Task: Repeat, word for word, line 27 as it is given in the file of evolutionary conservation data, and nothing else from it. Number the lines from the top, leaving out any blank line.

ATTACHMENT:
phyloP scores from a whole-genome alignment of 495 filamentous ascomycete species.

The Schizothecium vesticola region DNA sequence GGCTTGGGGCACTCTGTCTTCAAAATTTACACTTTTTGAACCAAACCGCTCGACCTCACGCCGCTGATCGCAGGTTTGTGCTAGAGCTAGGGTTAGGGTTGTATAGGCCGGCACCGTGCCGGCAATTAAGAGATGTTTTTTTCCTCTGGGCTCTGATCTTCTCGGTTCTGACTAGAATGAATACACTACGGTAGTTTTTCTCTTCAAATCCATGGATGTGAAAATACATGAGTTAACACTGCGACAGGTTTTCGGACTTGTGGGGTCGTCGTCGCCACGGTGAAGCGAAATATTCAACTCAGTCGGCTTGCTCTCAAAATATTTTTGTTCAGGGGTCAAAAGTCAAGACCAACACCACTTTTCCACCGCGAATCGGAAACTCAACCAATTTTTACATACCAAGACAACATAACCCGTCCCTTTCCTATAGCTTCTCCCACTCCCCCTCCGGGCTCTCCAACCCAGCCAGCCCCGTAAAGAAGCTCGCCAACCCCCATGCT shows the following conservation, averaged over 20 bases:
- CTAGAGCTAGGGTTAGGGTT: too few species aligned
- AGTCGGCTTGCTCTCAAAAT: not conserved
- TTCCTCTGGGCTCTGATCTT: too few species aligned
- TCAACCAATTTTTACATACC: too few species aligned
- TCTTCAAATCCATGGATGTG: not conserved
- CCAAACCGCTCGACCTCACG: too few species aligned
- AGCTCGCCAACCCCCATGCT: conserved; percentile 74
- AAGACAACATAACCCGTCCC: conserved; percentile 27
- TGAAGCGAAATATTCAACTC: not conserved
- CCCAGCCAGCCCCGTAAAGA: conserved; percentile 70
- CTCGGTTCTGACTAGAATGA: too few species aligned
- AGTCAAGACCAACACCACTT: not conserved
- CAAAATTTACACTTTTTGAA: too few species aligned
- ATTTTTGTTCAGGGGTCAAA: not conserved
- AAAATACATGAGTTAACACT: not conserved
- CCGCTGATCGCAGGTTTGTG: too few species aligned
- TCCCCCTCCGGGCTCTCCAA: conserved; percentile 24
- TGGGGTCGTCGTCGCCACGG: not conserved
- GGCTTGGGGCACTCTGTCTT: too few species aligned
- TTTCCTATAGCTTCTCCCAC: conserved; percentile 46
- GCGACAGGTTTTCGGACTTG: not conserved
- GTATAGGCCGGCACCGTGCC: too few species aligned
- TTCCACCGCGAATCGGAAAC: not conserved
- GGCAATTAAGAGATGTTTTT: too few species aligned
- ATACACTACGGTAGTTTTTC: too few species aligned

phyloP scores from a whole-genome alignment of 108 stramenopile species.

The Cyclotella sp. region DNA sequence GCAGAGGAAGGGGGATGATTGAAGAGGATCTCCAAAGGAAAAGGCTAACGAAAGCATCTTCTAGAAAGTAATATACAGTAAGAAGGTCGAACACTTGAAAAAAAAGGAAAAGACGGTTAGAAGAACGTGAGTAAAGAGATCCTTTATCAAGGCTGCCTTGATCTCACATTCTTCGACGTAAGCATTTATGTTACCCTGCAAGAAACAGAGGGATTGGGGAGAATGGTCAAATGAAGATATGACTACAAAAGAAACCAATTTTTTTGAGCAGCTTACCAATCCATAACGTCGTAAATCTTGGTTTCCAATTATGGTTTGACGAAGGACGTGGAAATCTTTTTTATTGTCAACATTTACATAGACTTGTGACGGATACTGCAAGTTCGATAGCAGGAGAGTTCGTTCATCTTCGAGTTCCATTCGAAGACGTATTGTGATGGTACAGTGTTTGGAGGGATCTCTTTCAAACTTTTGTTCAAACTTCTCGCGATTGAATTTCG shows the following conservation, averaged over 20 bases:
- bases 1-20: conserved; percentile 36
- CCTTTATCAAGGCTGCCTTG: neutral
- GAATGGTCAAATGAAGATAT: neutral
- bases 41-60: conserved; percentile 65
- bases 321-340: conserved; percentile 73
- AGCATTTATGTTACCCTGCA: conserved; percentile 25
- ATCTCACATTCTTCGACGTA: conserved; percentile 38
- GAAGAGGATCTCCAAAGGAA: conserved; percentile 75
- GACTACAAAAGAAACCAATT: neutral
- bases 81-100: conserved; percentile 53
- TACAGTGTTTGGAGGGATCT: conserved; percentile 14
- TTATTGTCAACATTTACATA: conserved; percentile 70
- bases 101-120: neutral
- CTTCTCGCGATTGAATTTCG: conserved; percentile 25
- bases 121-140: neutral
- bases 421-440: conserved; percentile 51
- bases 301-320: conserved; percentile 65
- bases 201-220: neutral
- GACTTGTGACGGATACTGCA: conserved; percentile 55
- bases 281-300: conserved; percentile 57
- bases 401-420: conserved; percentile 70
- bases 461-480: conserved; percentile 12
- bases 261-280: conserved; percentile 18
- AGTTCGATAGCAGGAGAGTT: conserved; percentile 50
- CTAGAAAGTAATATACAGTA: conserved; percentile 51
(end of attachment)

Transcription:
- ATACACTACGGTAGTTTTTC: too few species aligned